Cista Systems Corp. (San Jose, Calif.), founded in 2013, has developed a number of CMOS image sensors making use of the Chinese foundry SMIC’s independently developed 0.13-micron BSI technology platform.

(See Image sensor startup teams with SMIC)


E-peas Semiconductors (Mont-Saint-Guibert, Belgium) has announced its first chip in energy management IC for use with photovoltaic and thermoelectric energy harvesting. The company was founded in 2014 with a vision to address Internet of Things applications on two fronts; by increasing harvested energy and by reducing the energy consumption of circuit blocks.

(See Fujitsu to distribute E-peas energy harvest ICs)


Hanking Electronics (Liaoning) Co. Ltd. (Shenyang, China), founded in April 2011, is a privately funded MEMS company and a subsidiary of the Hanking Industrial Group. Hanking Electronics focuses on developing, fabrication and marketing MEMS products and related electronics components. It provides customers with design and development, fabrication processing, volume manufacturing, MEMS foundry services, MEMS sensors, MEMS actuators, ASIC, MEMS technology and application consulting.

(see Hanking offers MEMS foundry services)


Innoviz Technologies Ltd. (Kfar Saba, Israel), a 2016 startup developing lidar sensors for autonomous vehicles, raised $9 million in a Series A financing round and then extended a Series B financing round to $73 million in October 2017. Backers include Samsung Catalyst and SoftBank Ventures Korea. The company was founded by former members of the Israeli Intelligence Corps. who went on to work for multiple startups and multinational corporations.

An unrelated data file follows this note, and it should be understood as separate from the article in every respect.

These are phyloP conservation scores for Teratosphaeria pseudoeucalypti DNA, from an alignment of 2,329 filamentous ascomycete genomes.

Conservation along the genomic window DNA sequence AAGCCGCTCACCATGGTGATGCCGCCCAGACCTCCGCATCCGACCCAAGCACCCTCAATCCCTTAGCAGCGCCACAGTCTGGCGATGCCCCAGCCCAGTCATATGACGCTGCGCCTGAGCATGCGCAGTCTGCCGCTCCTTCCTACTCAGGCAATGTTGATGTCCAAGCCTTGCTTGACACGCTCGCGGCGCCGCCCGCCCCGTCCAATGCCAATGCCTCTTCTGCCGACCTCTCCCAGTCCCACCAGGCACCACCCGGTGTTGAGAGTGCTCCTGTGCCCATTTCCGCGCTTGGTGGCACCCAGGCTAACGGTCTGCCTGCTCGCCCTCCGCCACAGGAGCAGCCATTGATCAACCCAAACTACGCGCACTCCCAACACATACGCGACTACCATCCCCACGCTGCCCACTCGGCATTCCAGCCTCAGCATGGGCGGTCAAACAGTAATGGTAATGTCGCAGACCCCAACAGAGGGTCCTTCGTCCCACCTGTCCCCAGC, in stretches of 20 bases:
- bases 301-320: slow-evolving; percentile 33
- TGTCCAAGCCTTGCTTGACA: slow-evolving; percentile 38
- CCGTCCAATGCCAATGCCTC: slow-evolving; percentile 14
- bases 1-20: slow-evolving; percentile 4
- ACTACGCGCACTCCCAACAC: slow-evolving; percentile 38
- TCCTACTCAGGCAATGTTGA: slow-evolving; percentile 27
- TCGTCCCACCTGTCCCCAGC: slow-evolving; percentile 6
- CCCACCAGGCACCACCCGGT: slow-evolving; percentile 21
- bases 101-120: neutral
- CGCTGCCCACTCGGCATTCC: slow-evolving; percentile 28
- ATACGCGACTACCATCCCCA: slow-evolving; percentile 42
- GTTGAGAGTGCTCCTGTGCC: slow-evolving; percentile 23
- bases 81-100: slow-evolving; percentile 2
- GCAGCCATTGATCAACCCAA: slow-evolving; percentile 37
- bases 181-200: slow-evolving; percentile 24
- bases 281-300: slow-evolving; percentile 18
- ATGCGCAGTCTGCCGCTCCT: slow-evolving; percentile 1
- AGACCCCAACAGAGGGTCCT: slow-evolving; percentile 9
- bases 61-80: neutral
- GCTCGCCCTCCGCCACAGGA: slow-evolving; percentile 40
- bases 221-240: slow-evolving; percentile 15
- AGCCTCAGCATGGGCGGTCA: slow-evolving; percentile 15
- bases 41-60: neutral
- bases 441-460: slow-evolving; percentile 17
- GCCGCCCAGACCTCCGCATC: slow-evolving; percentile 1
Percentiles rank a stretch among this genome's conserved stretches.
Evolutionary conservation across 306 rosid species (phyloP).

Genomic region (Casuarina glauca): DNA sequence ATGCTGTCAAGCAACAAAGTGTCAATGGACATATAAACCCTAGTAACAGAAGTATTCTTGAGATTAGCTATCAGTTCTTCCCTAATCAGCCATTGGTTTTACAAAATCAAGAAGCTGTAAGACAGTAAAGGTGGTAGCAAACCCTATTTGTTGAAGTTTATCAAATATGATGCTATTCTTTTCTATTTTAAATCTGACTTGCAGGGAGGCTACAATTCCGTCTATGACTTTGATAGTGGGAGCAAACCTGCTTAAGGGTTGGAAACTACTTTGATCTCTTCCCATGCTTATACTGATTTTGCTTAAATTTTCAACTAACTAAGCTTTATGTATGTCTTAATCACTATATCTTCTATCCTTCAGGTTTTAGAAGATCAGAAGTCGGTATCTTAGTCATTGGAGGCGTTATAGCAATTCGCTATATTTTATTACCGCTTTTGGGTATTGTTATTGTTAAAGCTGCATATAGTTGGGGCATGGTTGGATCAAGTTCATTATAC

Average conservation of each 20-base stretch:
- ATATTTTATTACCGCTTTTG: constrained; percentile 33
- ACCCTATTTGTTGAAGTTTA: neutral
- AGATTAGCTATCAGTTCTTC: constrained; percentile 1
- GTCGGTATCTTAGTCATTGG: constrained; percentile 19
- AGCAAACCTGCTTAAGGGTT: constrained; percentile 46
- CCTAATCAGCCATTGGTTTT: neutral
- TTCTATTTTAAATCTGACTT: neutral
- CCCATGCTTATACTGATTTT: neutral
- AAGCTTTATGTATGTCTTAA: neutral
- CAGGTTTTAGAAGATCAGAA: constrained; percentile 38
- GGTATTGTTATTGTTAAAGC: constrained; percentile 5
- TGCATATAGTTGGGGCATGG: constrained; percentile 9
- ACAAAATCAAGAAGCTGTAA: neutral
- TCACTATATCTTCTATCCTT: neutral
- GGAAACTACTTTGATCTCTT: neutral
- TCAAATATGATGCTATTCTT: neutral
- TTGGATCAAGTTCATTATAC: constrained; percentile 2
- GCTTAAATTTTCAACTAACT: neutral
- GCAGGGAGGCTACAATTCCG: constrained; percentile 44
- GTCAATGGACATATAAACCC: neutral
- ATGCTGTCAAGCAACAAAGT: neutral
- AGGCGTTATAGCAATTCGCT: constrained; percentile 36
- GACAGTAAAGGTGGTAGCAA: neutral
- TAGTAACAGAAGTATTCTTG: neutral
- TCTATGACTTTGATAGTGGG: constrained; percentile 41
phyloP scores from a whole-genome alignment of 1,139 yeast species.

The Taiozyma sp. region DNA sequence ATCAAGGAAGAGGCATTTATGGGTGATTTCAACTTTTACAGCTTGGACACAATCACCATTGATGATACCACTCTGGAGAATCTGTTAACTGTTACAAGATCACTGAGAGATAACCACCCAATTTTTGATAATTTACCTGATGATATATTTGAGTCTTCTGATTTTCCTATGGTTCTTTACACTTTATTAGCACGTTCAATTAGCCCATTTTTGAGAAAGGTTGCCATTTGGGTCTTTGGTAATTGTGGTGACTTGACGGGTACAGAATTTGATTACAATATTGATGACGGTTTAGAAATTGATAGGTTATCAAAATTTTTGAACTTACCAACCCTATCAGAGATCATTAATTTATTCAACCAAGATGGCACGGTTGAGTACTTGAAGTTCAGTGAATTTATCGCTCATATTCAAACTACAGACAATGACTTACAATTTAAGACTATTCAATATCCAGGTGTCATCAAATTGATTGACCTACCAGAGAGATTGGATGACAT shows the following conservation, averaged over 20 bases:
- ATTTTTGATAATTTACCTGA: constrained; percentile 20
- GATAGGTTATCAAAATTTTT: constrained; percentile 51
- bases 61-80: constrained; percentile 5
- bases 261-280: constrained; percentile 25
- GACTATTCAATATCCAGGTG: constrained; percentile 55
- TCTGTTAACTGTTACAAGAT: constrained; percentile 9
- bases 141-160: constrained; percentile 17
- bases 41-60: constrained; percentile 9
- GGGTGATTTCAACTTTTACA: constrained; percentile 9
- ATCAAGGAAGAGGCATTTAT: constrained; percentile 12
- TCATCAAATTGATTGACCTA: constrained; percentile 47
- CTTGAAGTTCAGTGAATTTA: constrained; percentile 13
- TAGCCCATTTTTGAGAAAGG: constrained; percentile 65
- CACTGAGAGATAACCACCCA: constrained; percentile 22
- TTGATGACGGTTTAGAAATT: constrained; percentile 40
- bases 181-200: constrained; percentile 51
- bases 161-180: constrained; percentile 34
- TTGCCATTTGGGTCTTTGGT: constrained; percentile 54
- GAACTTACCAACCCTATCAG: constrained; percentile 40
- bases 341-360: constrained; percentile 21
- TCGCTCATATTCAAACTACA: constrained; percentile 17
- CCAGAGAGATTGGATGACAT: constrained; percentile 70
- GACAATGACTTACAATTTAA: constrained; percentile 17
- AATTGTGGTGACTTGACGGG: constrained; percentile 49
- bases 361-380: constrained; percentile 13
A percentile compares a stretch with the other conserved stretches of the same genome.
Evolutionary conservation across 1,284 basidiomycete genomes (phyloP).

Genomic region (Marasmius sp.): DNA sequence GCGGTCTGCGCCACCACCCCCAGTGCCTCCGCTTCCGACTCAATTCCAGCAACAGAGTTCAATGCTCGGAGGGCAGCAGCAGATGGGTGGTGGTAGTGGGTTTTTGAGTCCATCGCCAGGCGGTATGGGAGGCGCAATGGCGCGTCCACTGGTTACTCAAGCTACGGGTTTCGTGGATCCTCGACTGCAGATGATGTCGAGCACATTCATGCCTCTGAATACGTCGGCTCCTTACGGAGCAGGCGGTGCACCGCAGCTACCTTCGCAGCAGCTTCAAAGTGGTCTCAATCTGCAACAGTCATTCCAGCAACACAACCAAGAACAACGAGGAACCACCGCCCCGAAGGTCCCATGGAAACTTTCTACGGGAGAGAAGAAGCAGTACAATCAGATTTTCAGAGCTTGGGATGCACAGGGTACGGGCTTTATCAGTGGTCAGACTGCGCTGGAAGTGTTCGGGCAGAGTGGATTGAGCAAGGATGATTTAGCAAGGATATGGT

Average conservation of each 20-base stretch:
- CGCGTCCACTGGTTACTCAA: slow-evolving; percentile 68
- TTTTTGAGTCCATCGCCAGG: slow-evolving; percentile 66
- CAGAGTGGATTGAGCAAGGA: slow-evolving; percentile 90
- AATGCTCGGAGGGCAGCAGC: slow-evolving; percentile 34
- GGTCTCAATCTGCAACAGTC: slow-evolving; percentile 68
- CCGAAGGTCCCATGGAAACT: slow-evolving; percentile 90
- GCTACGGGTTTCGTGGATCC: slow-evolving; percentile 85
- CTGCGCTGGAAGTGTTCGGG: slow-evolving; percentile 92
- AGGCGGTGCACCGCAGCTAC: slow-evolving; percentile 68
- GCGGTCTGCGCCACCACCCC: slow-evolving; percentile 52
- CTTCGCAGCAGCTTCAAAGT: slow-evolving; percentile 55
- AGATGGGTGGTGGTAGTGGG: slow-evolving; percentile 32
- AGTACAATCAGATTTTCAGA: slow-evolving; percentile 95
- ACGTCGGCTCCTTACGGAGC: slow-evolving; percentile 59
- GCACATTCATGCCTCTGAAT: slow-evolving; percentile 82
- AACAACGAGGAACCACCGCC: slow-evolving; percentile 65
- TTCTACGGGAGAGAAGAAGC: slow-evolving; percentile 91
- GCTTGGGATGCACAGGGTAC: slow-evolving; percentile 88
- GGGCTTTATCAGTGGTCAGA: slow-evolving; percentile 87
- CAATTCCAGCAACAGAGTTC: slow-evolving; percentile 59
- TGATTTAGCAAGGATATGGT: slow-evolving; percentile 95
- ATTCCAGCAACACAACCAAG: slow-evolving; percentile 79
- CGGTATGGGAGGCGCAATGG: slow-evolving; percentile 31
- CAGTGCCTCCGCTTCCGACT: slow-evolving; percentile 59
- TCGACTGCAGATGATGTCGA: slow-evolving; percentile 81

(see Samsung, SoftBank back lidar startup Innoviz)


Next: From Irvine to Neuchatel

Menlo Microsystems Inc. (Irvine, Calif.) was formed in 2016 to bring General Electric’s power handling MEMS microswitch technology to market. The ability to handle up to kilowatts of power enables applications in battery management, home-automation, electric vehicles, medical instrumentation, and wireless base stations, the company claims.

(see Menlo moves MEMS switch process to Silex foundry)


Movellus Inc. (San Jose, Calif.) has launched itself on the market with a focus on the use of digital design and verification tools to implement analog circuit functionality. The company was formed in April 2014. In May 2018 Movellus announced it had received an undisclosed amount of funding from Intel.

(see Intel doubles down on analog IP from digital tools)


NuVolta Technologies Inc. (Milpitas, CA), a wireless power chip company startup that already has a number of chip designs under its belt, is now working with smartphone companies for the launch of custom chips. The company was founded in 2014 by a team of six engineers, of which many came from Texas Instruments.

(see Wireless power startup preps smartphone entry)